Federal Reserve stays on cruise control … The U.S. economy is strengthening but the Federal Reserve remains in cruise control. The Fed decided to once again reduce its monthly bond purchases by $10 billion, as expected. The central bank has been gradually reducing, or tapering, its monthly bond purchases since January. It will now buy just $25 billion a month. That's down from a peak of $85 billion when the Fed started its third round of quantitative easing, a policy dubbed QE3 on Wall Street. – Money CNN
Dominant Social Theme: Once again, the financial leaders of the free-world have guided the US economy through the shoals of economic disaster and its citizens have emerged relatively unscathed.
Free-Market Analysis: Recovery? Really?
Now the trumpets are sounding for a US recovery, but as we've pointed out many times, what is going up mostly is the stock market as the Fed determinedly debases currency.
And as we've predicted, Ms. Yellen has no intention of stopping. She is cutting back nominally on the Fed's QE program, but we'll see what impact that has, if any. There are plenty of other methods that Ms. Yellen has to add liquidity to the economy. No doubt she will continue to use all of them.
The US economy is swimming in a virtual sea of printed currency that goes back to the tens of trillions printed by Ben Bernanke as emergency loans during the depth of the 2008 economic collapse. And Fed intercessions have cut short the business cycle itself, prevented the purging of industrial bankrupts and short-circuited the gold market, which never saw a junior mining blow-off as it did in the 1970s.
We used to believe there were cyclical recessions that would give way to "normal" economic growth and what is often called "animal spirits." But we don't believe this anymore. Central banks fix the price and value of money and this is true during a recession as well as a recovery. Both are equally false states of affairs. That doesn't stop the mainstream media from clinging to this most-important dominant social theme.
This Money CNN report is typical of this sort of promotion. More:
… The next task ahead — deciding when to raise interest rates — still seems a long way off, and the Fed didn't give many hints. Instead, its top policymakers issued a statement that acknowledged inflation is nearing its sweet spot, but also cited ongoing weakness in the job market.
… The statement was nearly identical to other statements the Fed issued over the last few months. In addition to its bond purchases, the Fed has kept its short-term interest rate, the federal funds rate, near zero since 2008 in an effort to stimulate economic growth.
When that rate is low, it translates into low rates for mortgages and other loans, thereby making it cheaper for consumers and business owners to borrow money. The Fed said in its statement that the federal funds rate will probably stay near zero for a "considerable time" after the bond purchases end.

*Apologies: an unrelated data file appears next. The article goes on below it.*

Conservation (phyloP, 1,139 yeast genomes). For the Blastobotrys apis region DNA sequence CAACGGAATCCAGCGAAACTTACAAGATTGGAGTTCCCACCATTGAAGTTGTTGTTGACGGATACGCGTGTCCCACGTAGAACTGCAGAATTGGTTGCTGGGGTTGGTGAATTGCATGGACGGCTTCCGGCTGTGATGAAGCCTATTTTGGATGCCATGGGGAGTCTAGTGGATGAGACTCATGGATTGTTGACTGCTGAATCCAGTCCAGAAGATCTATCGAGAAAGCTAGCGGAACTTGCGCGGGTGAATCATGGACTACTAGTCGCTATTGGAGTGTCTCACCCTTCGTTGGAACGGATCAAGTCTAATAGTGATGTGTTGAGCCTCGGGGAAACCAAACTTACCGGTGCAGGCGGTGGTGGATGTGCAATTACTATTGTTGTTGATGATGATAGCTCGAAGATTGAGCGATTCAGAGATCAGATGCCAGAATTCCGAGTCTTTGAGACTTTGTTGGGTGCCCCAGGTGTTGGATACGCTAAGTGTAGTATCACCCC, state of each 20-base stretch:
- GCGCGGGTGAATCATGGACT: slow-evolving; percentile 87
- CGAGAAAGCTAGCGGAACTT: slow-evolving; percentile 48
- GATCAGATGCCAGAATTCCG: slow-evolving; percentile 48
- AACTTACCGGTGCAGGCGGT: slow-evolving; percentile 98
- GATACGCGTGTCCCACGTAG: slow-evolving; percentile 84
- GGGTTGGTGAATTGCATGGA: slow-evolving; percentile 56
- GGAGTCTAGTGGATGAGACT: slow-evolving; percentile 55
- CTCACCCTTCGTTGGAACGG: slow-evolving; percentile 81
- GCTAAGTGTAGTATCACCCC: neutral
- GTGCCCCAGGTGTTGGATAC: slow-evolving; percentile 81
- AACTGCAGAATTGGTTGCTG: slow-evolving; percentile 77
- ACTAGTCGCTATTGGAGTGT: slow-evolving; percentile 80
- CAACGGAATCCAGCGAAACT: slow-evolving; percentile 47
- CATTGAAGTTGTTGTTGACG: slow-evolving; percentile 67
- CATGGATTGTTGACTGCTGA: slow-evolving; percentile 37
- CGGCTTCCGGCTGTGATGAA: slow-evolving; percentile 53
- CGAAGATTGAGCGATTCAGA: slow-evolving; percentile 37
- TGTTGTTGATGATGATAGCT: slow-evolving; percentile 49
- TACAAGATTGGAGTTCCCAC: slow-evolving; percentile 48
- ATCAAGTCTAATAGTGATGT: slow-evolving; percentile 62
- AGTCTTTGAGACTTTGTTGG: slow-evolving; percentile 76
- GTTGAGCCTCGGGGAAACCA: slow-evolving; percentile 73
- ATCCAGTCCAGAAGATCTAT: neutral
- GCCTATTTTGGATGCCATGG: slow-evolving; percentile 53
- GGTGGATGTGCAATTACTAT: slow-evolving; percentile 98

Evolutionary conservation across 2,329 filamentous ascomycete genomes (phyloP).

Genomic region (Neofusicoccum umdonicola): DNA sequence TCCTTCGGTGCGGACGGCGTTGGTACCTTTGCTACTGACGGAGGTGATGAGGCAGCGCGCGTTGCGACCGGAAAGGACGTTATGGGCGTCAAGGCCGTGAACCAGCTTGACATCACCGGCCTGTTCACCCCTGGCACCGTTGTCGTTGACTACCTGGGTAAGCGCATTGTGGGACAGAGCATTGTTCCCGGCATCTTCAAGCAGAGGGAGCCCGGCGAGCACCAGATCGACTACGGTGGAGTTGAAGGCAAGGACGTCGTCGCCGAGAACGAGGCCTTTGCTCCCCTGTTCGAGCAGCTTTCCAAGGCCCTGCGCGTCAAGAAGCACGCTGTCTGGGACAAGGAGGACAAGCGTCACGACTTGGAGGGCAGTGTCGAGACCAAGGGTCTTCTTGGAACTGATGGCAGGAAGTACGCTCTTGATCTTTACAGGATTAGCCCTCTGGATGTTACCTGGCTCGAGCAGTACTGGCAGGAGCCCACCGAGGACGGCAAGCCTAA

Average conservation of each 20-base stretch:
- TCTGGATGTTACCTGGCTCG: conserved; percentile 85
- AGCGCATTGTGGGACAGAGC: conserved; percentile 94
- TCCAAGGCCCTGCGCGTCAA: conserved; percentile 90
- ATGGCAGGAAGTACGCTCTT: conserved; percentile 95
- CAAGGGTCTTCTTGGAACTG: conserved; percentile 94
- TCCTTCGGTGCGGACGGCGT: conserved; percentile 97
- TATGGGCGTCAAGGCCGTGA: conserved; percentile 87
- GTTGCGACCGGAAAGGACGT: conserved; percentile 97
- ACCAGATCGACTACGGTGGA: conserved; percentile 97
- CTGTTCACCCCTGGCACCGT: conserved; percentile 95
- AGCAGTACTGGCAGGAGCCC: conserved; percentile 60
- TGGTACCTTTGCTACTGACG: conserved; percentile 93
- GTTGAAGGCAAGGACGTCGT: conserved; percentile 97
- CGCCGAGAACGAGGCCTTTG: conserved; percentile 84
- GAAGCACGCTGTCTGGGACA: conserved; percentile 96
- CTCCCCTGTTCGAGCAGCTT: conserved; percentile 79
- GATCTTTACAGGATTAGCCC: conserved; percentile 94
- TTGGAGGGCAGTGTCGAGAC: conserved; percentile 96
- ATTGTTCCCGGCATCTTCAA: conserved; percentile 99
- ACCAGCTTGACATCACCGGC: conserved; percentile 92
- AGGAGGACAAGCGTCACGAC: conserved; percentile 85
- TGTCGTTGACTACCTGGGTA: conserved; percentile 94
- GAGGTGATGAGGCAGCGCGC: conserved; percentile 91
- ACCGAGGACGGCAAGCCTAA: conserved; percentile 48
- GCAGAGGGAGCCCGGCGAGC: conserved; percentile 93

Most economists expect the Fed to raise its short-term interest in the middle of 2015, but Fed Chair Janet Yellen has made it clear that the decision depends on economic data. … The government reported Wednesday that the economy bounced back in the spring, growing at a 4% annual rate in the second quarter. That follows a bleak start to the year, when the economy contracted at a 2.1% rate.
Taken together with other data, the economy seems to be gaining momentum. Hiring has been strong, and when the Labor Department releases the July jobs report on Friday, economists surveyed by CNNMoney expect it will show another 230,000 jobs were added. Inflation still remains low too, giving Fed members some wiggle room to continue stimulating the economy, if they so choose.
You see? Fed members such as Janet Yellen are thinking deeply when it comes to managing the world's US$70 trillion economy. Yellen et al. want to see wages move higher before making tightening decisions. Philadelphia Fed President Charles Plosser dissents, though. He wants the Fed to consider hiking rates sooner rather than later.
It is ironic, by the way, that interest rates have emerged as a key area of disagreement between Fed hawks and doves. In a startling statement not long ago, Yellen made it clear that asset bubbles were a natural marketplace phenomenon and that interest rates could not influence or otherwise affect them in any sort of reliable manner.
You can see our analysis here: Shock: Markets to the Moon … As Yellen Prepares for the Biggest Stock Crash Ever
We were puzzled by Ms. Yellen's comments because it is fairly obvious that interest rates DO have an impact on asset bubbles. True, the Fed doesn't set long-term rates, but rates tend to fall in line with rate goals the Fed announces or indicates.
Paul Volcker's ratcheting up of interest rates to nearly 20 percent in the early '80s to reduce price inflation comes to mind in this regard. The puncturing of that bubble plunged the US into a deep recession and had a knock-off effect around the world.